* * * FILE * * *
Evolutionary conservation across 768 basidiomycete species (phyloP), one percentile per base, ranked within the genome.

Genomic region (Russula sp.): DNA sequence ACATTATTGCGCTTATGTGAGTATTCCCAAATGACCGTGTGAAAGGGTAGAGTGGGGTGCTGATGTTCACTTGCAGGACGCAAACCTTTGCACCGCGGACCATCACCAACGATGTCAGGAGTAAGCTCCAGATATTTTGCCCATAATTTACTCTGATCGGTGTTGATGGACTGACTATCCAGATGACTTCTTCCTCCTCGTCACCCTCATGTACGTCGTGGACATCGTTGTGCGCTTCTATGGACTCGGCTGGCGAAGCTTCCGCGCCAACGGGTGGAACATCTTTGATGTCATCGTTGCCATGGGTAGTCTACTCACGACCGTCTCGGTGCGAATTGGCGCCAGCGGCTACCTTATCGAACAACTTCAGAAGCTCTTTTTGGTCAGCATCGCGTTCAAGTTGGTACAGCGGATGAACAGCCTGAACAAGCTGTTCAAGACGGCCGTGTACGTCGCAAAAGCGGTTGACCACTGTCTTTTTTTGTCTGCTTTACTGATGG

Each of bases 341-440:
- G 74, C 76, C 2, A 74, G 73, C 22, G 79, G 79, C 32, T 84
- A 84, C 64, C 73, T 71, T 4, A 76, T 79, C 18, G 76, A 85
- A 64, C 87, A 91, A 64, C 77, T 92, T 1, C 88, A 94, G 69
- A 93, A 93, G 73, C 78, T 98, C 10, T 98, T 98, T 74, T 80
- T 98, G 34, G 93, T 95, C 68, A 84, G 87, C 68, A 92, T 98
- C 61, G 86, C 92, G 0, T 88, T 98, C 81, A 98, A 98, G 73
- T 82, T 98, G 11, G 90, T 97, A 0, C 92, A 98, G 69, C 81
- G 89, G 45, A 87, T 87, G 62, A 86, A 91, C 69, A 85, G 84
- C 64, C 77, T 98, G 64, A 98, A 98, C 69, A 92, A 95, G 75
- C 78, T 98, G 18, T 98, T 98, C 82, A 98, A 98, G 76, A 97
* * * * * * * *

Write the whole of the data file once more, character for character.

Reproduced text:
Evolutionary conservation across 768 basidiomycete species (phyloP), one percentile per base, ranked within the genome.

Genomic region (Russula sp.): DNA sequence ACATTATTGCGCTTATGTGAGTATTCCCAAATGACCGTGTGAAAGGGTAGAGTGGGGTGCTGATGTTCACTTGCAGGACGCAAACCTTTGCACCGCGGACCATCACCAACGATGTCAGGAGTAAGCTCCAGATATTTTGCCCATAATTTACTCTGATCGGTGTTGATGGACTGACTATCCAGATGACTTCTTCCTCCTCGTCACCCTCATGTACGTCGTGGACATCGTTGTGCGCTTCTATGGACTCGGCTGGCGAAGCTTCCGCGCCAACGGGTGGAACATCTTTGATGTCATCGTTGCCATGGGTAGTCTACTCACGACCGTCTCGGTGCGAATTGGCGCCAGCGGCTACCTTATCGAACAACTTCAGAAGCTCTTTTTGGTCAGCATCGCGTTCAAGTTGGTACAGCGGATGAACAGCCTGAACAAGCTGTTCAAGACGGCCGTGTACGTCGCAAAAGCGGTTGACCACTGTCTTTTTTTGTCTGCTTTACTGATGG

Each of bases 341-440:
- G 74, C 76, C 2, A 74, G 73, C 22, G 79, G 79, C 32, T 84
- A 84, C 64, C 73, T 71, T 4, A 76, T 79, C 18, G 76, A 85
- A 64, C 87, A 91, A 64, C 77, T 92, T 1, C 88, A 94, G 69
- A 93, A 93, G 73, C 78, T 98, C 10, T 98, T 98, T 74, T 80
- T 98, G 34, G 93, T 95, C 68, A 84, G 87, C 68, A 92, T 98
- C 61, G 86, C 92, G 0, T 88, T 98, C 81, A 98, A 98, G 73
- T 82, T 98, G 11, G 90, T 97, A 0, C 92, A 98, G 69, C 81
- G 89, G 45, A 87, T 87, G 62, A 86, A 91, C 69, A 85, G 84
- C 64, C 77, T 98, G 64, A 98, A 98, C 69, A 92, A 95, G 75
- C 78, T 98, G 18, T 98, T 98, C 82, A 98, A 98, G 76, A 97